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Clarke, A. G.; Robertson, L. A.; Hamilton, Ron; Gorbunov, B. (2004)
Publisher: Elsevier
Languages: English
Types: Article
Subjects:
The emission inventory for London indicates that nearly 80% of the particulate emissions derive from vehicular sources. Most of this mass is in the form of ultrafine submicrometer particles which are of concern because of their influence on lung function. The prediction of their dispersion in the atmosphere coupled to the physical and chemical transformations which affect their size distribution and concentration are of great importance. This paper reports the first results from a new meso-scale Lagrangian model which follows the particulate emissions and the evolution of their size distribution across the city. The vehicular emissions are based on the published inventory, corrected to time of day, while other emissions are assumed steady. The initial size distributions of background and emitted particles are represented by the sum of three lognormal distributions. Meteorological data are derived from Meteorological Office reports and are preprocessed to obtain the hourly values of boundary layer depth, Monin–Obukov (MO) length, friction velocity, etc., needed for the computation of the vertical dispersion process via eddy diffusivities and the aerodynamic component of the dry deposition process. In the vertical direction, three layers are assumed—surface layer (typically 50 m), canopy layer and one further layer up to the prevailing boundary layer depth. Currently, the model includes wet and dry deposition and coagulation but not chemical reaction, nucleation or deliquescence. Trajectories are evolved for several hours across the city and the number size distributions and mass concentrations (PM10, PM2.5, PM1 and PM0.1) output at each step. This enables the vehicular contributions over and above the background concentration in each size range to be studied in detail. Data from the model have been compared with experimental data for one of the London background sites where particle number size distribution up to 450 nm (SMPS), plus PM10 and PM2.5 (TEOM) data are available.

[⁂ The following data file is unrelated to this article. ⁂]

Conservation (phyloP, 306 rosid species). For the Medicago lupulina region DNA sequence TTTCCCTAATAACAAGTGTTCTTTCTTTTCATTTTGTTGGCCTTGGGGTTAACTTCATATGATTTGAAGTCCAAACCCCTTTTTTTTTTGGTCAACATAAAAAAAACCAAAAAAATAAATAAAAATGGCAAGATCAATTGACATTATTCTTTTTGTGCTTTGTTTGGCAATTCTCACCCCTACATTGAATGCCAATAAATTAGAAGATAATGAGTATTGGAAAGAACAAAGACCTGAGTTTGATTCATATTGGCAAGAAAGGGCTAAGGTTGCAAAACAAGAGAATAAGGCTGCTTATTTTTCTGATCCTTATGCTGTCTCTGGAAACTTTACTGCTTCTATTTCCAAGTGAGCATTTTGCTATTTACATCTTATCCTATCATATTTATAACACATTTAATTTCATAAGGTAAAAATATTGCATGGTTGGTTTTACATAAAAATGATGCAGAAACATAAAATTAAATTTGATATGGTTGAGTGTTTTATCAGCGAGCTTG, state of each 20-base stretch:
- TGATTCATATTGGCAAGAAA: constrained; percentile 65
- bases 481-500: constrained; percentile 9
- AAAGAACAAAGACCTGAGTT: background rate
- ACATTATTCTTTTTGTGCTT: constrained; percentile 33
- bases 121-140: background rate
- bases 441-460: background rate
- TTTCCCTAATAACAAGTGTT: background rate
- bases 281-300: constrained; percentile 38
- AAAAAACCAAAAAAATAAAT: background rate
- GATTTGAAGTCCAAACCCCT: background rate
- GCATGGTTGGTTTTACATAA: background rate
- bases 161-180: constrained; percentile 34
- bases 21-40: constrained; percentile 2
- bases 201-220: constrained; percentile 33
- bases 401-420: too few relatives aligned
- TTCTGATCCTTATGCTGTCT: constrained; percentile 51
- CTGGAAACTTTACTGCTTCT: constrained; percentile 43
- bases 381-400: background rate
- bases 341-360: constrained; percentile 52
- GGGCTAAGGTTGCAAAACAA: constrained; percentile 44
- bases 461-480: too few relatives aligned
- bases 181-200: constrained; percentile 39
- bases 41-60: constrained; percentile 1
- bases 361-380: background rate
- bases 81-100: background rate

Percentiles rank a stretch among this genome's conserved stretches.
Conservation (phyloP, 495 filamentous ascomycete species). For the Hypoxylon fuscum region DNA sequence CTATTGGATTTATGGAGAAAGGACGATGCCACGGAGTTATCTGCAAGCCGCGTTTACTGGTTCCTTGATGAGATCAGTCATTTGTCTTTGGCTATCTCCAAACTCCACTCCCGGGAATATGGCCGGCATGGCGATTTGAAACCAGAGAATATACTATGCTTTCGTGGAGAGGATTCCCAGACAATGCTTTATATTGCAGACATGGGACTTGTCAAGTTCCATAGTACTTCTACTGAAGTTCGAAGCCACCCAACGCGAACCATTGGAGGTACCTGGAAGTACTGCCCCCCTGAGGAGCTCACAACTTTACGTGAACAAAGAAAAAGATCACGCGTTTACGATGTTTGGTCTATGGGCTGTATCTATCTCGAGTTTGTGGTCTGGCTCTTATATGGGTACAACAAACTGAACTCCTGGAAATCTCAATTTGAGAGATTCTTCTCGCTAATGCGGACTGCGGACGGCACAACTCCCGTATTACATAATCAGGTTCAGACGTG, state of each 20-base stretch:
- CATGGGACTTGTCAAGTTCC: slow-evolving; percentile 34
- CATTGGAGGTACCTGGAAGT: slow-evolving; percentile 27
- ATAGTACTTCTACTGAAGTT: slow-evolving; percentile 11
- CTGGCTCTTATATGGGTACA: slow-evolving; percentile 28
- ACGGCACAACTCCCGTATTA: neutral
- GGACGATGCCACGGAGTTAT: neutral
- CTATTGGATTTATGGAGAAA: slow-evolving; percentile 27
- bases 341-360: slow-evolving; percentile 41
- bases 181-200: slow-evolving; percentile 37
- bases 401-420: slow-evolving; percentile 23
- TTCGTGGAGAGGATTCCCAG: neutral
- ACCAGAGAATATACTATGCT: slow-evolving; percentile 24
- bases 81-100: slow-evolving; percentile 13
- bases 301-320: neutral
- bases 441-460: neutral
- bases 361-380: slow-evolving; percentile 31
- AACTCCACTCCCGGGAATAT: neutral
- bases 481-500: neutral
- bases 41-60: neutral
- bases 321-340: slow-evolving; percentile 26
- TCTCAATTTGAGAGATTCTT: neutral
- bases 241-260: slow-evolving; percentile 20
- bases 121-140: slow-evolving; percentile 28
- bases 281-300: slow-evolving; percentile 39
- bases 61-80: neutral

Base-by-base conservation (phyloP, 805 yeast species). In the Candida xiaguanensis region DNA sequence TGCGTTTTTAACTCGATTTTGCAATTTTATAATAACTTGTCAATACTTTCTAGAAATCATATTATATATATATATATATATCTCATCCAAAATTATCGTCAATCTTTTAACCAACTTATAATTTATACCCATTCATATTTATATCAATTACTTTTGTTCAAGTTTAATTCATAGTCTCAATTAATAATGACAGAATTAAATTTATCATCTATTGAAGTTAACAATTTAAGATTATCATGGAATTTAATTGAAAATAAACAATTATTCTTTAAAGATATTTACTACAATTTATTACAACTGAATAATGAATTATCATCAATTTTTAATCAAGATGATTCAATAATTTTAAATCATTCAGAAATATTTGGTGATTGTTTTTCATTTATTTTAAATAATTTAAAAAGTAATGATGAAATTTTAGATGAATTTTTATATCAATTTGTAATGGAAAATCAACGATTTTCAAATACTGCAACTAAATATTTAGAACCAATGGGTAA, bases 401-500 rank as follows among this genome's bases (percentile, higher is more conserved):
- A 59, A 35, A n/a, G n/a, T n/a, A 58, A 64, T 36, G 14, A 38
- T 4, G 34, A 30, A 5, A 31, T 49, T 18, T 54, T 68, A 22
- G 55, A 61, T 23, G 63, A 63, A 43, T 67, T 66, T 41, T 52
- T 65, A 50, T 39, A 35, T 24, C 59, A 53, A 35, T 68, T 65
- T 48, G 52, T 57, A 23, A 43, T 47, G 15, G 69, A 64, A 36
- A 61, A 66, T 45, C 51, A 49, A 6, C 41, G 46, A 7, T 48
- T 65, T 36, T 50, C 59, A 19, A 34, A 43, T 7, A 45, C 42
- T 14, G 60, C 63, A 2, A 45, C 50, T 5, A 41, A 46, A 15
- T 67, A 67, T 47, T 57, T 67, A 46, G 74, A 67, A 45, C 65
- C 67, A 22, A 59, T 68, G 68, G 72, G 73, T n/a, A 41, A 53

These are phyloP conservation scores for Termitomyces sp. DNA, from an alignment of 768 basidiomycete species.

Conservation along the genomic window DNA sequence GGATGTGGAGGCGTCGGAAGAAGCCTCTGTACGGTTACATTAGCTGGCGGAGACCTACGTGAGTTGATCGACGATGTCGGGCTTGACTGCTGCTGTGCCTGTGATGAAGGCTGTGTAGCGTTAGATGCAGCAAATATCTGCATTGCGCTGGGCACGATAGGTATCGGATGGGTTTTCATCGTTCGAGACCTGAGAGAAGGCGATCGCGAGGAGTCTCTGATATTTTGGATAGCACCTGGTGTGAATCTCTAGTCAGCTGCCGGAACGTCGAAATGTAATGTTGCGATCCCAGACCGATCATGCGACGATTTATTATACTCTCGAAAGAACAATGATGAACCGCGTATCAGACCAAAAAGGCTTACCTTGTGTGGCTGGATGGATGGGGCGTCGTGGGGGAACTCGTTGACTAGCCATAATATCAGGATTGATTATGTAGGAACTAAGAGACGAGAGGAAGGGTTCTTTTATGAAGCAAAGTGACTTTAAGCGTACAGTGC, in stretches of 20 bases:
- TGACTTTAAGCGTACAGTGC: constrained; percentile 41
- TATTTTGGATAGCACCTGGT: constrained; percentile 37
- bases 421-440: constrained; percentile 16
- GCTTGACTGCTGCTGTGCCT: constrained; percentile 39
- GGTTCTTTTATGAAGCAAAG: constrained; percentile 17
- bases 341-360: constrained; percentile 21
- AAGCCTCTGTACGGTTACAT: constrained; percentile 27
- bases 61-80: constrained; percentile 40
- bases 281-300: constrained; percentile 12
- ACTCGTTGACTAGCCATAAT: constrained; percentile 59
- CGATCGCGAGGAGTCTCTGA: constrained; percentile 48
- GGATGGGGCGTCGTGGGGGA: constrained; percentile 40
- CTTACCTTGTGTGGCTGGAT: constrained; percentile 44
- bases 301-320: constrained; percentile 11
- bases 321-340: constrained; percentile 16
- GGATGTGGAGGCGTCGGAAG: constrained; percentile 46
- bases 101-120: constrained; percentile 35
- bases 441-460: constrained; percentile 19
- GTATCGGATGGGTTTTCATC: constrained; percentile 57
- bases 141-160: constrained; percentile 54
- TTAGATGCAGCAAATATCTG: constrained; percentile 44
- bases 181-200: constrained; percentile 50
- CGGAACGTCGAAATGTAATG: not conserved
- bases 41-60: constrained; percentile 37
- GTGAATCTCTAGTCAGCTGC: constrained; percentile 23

• The results below are discovered through our pilot algorithms. Let us know how we are doing!

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